Objective We previously found in our embryonic studies that proper regulation of the chemokine CCL12 through its sole receptor CCR2, is critical for joint and growth plate development. In the present study, we examined the role of CCR2 in injury-induced-osteoarthritis (OA). Method We used a murine model of injury-induced-OA (destabilization of medial meniscus, DMM), and systemically blocked CCR2 using a specific antagonist (RS504393) at different times during disease progression. We examined joint degeneration by assessing cartilage (cartilage loss, chondrocyte hypertrophy, MMP-13 expression) and bone lesions (bone sclerosis, osteophytes formation) with or without the CCR2 antagonist. We also performed pain behavioral studies by assessing the weight distribution between the normal and arthritic hind paws using the IITS incapacitance meter. Results Testing early vs delayed administration of the CCR2 antagonist demonstrated differential effects on joint damage. We found that OA changes in articular cartilage and bone were ameliorated by pharmacological CCR2 blockade, if given early in OA development: specifically, pharmacological targeting of CCR2 during the first 4 weeks (wks) following injury, reduced OA cartilage and bone damage, with less effectiveness with later treatments. Importantly, our pain-related behavioral studies showed that blockade of CCR2 signaling during early, 1–4 wks post-surgery or moderate, 4–8 wks post-surgery, OA was sufficient to decrease pain measures, with sustained improvement at later stages, after treatment was stopped. Conclusions Our data highlight the potential efficacy of antagonizing CCR2 at early stages to slow the progression of post-injury OA and, in addition, improve pain symptoms.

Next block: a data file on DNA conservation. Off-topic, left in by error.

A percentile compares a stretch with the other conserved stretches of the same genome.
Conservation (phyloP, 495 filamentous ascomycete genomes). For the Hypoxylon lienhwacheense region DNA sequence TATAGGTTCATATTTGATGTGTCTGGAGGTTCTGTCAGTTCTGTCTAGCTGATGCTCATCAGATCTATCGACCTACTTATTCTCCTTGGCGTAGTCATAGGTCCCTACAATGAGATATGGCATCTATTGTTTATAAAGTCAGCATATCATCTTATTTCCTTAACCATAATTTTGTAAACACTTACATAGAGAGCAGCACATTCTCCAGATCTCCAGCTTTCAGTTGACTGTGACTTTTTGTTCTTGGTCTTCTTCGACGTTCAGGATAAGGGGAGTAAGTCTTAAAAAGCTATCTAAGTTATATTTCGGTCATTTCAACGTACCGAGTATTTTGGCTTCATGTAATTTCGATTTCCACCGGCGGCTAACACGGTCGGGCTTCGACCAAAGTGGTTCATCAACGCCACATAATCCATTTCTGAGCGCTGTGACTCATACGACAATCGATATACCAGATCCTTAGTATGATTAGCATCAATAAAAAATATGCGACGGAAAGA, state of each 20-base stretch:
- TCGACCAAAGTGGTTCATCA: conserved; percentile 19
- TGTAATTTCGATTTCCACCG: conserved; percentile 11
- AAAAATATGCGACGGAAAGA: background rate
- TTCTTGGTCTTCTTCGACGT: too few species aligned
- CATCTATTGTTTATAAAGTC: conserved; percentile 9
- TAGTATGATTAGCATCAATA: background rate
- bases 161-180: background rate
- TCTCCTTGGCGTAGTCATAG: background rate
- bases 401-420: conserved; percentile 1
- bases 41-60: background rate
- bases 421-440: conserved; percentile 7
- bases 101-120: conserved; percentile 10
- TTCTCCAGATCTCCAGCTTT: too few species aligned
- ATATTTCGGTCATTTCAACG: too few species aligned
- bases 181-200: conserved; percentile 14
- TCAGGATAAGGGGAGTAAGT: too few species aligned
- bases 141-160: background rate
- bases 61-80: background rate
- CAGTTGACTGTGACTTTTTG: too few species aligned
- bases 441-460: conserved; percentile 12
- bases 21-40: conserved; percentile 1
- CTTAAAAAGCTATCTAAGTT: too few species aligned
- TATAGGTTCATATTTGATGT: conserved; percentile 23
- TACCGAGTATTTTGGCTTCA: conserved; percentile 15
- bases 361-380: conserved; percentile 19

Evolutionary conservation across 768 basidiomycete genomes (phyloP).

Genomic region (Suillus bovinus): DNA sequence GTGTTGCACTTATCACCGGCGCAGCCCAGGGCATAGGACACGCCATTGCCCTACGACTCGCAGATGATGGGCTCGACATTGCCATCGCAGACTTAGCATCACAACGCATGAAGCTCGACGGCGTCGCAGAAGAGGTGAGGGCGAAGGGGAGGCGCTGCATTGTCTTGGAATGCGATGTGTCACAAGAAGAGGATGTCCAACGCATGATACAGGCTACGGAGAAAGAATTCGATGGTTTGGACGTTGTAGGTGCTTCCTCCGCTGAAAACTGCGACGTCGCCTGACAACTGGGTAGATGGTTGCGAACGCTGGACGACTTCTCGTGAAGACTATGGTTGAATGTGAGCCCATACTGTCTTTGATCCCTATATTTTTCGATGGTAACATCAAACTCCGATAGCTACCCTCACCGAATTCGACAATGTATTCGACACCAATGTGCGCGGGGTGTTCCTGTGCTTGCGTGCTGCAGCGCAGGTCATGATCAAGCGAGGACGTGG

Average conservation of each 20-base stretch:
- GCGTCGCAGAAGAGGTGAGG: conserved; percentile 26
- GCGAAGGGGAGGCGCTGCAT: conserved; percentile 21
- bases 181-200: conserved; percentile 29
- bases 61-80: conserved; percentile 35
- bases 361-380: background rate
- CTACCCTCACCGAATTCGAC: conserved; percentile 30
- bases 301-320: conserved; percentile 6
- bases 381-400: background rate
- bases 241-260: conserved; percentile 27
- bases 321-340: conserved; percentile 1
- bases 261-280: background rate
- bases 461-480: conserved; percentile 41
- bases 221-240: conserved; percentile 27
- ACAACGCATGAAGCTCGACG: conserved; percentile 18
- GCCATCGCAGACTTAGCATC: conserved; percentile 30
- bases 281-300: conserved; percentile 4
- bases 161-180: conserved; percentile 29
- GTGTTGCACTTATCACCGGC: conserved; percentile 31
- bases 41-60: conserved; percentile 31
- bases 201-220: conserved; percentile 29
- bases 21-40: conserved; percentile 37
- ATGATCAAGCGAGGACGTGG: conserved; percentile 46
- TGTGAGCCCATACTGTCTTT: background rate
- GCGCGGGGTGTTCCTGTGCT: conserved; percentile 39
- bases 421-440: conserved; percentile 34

- Animal model
- Joint disease
ASJC Scopus subject areas
- Biomedical Engineering
- Orthopedics and Sports Medicine